Lions

Big Weekend In Big Easy

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Head Coach Jim Schwartz talks with quarterback Matthew Stafford #9 of the Detroit Lions during a game against the New Orleans Saints to score a touchdown at Mercedes-Benz Superdome on December 4, 2011 in New Orleans, Louisiana.  The Saints defeated the Lions 31-17.  (Photo by Wesley Hitt/Getty Images)

Head Coach Jim Schwartz talks with quarterback Matthew Stafford #9 of the Detroit Lions during a game against the New Orleans Saints to score a touchdown at Mercedes-Benz Superdome on December 4, 2011 in New Orleans, Louisiana. The Saints defeated the Lions 31-17. (Photo by Wesley Hitt/Getty Images)

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MARY FOSTER,Associated Press

NEW ORLEANS (AP) — With the sweet smell of powdered sugar and rich coffee wafting through the air, trumpeter John Mitchell plays to the audience savoring the French Quarter morning and the anticipation of the weekend ahead, tooting a brassy version of “When the Saints go Marching In” before segueing into “Tiger Rag.”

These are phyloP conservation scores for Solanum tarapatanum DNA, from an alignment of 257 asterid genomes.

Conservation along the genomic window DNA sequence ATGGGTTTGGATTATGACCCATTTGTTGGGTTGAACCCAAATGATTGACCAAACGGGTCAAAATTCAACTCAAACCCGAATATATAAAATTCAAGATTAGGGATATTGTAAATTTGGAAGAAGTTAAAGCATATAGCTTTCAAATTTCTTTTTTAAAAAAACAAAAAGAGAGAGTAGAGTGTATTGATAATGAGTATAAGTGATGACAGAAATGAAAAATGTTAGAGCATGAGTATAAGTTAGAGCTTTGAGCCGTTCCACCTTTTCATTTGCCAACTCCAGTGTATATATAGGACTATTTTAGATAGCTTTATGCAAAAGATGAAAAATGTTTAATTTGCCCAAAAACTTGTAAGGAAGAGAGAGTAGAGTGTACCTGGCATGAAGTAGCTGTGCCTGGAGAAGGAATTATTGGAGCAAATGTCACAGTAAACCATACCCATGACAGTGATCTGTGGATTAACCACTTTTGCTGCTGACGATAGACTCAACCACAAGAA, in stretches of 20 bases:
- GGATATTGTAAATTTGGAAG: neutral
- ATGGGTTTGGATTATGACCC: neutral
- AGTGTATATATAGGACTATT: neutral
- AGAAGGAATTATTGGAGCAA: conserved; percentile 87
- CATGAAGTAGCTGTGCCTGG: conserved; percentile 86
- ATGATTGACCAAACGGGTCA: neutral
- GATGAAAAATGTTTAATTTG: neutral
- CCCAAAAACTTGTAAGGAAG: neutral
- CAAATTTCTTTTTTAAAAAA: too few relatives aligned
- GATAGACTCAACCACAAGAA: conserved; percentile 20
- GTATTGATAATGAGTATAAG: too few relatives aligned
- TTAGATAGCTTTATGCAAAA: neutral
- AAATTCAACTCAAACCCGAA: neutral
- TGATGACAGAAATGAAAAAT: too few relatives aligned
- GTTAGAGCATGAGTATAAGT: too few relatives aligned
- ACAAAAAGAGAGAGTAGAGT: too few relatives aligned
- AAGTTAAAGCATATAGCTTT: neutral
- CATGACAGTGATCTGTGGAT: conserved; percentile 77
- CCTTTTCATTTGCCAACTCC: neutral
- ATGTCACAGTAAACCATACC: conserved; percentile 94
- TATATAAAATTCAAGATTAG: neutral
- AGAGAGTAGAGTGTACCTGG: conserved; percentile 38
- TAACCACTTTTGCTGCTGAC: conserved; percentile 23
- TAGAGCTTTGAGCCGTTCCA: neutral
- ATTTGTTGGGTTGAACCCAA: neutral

It’s music to the ears of many in New Orleans as the New Orleans Saints and LSU get ready to strut their stuff prime time in the Superdome. The Saints play Saturday night in a first-round NFL playoff game against the Detroit Lions and the Tigers take on Alabama for the BCS title Monday.

The games have stirred the hearts of fans and filled the tills of merchants, restaurants and hotels in a city that is finally shaking off the last vestiges of Hurricane Katrina.

“I play a little of everything,” said Mitchell, who said he’s performed on the city streets for 30 years. “But the big tips are in those two songs.”

New Orleans is riding a sports tidal wave into the new year. The 2012 NCAA Final Four and Southeastern Conference men’s basketball tournaments, the 2013 women’s Final Four and the 2013 Super Bowl all will land in the Big Easy over the next 18 months.